That flexibility, said Mr Habeck, was one of the hallmarks of the Greens today — and an important reason why the movement could thrive in an era of political fragmentation. On issues such as European integration, the party was happy to make common cause with free-market business associations and the German conservatives. On climate change, it would go looking for allies elsewhere. “We are heading towards a much more flexible and goal-orientated political system in which your strength depends to a large degree on the sum of your political connections,” he said. “The inability to strike a compromise is not a political strength.”
Alliances between the Greens and Ms Merkel’s CDU — known in German political jargon as “black-green” coalitions — have become commonplace in recent years. But such tie-ups could become harder as the new party leader, Annegret Kramp-Karrenbauer, tries to win back lost ground on the political right.
“I don’t like what is happening in the CDU now. They are once again trying to hold up the environment and the economy as opposites. They have become more backward in terms of refugee policy, and it also seems OK once again to make jokes about minorities,” Mr Habeck said, in a reference to remarks made by Ms Kramp-Karrenbauer during a recent carnival speech. “The distance between the CDU and the Greens is growing once again.”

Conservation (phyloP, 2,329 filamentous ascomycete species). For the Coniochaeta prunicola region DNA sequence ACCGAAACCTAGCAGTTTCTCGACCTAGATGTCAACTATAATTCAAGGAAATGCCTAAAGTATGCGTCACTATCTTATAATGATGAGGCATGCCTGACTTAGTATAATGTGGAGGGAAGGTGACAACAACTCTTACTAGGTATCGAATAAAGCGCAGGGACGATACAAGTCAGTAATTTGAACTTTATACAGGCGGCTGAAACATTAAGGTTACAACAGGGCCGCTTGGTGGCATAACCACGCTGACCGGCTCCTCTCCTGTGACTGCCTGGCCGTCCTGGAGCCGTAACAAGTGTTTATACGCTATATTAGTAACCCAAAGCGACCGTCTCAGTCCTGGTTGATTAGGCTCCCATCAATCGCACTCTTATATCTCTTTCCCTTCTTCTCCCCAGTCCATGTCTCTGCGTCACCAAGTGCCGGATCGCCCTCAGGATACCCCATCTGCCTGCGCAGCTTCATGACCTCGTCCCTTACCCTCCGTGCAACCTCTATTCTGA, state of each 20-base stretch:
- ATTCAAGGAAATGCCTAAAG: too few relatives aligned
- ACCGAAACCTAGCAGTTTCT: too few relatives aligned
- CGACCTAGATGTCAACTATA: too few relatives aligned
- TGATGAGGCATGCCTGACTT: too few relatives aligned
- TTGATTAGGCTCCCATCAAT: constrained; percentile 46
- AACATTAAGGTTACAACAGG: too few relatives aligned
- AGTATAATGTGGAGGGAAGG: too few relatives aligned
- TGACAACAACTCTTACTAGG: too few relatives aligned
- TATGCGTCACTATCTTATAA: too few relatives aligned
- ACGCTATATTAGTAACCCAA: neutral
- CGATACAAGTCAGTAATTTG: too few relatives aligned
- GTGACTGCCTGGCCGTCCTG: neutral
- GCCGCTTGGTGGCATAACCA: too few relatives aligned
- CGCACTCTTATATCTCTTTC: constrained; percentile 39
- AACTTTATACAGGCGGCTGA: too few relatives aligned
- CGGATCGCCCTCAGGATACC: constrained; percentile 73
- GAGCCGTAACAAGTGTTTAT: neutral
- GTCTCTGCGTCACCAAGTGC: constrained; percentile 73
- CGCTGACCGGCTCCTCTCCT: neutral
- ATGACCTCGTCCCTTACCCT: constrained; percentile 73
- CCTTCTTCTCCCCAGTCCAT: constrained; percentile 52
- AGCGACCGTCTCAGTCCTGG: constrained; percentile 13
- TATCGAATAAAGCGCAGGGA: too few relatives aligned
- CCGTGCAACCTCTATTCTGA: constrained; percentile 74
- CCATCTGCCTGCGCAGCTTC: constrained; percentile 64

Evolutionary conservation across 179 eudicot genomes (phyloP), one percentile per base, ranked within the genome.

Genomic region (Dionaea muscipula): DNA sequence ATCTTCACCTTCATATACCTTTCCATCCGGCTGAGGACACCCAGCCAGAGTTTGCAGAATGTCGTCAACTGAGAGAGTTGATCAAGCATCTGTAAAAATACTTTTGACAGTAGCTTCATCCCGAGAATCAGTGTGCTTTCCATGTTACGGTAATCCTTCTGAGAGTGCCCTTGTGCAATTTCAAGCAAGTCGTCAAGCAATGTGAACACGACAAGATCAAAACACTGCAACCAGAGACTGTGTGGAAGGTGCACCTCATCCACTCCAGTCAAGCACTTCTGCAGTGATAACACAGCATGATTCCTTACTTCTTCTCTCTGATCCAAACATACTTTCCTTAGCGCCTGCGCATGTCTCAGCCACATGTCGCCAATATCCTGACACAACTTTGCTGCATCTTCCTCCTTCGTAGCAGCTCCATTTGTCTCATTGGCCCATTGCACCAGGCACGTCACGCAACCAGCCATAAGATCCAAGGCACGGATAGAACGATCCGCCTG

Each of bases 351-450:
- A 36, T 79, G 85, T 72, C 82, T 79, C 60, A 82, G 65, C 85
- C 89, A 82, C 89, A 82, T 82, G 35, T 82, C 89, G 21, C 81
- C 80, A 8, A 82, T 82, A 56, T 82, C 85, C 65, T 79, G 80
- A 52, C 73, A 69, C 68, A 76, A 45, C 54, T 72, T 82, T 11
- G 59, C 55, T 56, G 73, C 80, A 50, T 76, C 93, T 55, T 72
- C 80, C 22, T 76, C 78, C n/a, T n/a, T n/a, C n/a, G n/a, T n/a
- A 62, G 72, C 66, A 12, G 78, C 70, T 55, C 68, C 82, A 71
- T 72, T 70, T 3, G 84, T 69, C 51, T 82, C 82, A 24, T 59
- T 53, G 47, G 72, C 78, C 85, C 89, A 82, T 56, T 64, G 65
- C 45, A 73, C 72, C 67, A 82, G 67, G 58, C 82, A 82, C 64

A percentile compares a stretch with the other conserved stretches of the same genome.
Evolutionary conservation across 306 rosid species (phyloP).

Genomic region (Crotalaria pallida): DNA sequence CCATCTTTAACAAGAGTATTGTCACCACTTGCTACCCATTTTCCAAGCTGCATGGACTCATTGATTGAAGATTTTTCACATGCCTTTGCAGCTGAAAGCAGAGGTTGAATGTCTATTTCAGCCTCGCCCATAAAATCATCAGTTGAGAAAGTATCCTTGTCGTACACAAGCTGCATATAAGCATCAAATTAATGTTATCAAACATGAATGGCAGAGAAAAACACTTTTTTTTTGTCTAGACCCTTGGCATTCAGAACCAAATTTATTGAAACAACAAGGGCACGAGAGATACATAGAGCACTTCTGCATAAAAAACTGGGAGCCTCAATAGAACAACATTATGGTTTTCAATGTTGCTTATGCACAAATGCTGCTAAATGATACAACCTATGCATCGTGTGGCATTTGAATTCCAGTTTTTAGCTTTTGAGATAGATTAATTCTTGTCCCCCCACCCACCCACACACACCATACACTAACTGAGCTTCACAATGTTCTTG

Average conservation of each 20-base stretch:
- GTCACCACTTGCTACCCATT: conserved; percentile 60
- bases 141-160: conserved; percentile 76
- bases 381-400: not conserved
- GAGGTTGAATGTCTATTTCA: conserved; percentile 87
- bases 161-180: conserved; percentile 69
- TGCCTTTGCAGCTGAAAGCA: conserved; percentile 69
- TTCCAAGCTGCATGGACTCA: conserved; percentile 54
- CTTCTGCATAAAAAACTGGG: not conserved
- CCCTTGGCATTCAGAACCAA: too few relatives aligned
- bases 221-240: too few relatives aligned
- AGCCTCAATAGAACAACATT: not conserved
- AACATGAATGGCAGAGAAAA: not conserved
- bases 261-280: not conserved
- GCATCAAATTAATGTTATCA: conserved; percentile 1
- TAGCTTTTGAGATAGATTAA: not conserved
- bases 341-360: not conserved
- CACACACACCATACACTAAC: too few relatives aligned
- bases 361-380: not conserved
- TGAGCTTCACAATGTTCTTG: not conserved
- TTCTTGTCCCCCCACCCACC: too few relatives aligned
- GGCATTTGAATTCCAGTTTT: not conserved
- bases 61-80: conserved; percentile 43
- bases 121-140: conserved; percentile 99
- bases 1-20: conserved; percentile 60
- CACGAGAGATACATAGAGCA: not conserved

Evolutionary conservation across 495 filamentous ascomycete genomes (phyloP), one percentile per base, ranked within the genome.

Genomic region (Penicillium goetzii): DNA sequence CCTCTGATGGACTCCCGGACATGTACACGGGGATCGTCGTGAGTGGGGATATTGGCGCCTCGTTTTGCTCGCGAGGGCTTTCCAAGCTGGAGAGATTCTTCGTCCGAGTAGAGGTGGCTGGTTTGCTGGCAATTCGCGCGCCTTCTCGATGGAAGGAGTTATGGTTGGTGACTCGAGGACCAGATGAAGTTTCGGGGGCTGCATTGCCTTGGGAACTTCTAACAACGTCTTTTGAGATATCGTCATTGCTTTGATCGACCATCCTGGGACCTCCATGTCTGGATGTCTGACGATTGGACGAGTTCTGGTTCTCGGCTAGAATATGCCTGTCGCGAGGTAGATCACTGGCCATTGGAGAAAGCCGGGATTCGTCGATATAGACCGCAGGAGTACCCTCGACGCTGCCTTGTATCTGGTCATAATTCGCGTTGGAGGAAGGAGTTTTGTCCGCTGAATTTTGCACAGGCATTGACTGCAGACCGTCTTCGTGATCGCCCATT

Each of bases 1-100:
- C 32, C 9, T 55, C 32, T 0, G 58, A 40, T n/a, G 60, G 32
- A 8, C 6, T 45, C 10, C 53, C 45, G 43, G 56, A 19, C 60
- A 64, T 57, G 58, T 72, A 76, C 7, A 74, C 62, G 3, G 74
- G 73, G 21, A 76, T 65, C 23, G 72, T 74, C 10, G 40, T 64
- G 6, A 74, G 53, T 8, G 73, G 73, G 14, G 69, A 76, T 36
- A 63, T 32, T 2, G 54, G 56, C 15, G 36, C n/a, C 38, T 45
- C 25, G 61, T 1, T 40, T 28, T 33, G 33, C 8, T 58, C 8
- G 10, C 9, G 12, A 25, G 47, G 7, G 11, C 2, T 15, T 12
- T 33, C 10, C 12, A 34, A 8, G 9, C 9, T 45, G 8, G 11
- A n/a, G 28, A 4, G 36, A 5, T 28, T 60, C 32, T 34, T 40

One party that the Greens clearly define themselves against is the far-right Alternative for Germany (AfD), the other great beneficiary of the splintering of German politics. Polls suggest the AfD is losing ground, giving Mr Habeck hope that the far-right resurgence in Germany may have passed its zenith. “The AfD is no longer able to dominate the political discussion in the way they did in recent years . . . We have seen that the AfD is beatable. This sense of despondency — that everything is about to go to hell — is no longer there,” he said.
Mr Habeck — who shares the party leadership job with Annalena Baerbock — has emerged as perhaps the most high-profile Green politician of recent years. Admirers mention his literary hinterland (among other endeavours, he has translated the British poet Ted Hughes) and occasional wild-man antics (he stage-dived into a crowd of Green supporters after last year’s Bavarian regional election). Critics accuse him of being vacuous and smug, pointing to a burst of Twitter gaffes in which he suggested that certain regions of Germany were lacking in democracy.
The backlash was fierce, prompting Mr Habeck to cancel his social media accounts. Twitter in particular, he argued, was a medium that encouraged “divisive and polarising” communication.
Two months into his social media detox, the Green leader said he had no regrets. “I have become more relaxed,” he said. “Occasionally, something happens on Twitter that would have annoyed me all day, and now I only hear about it the next morning.”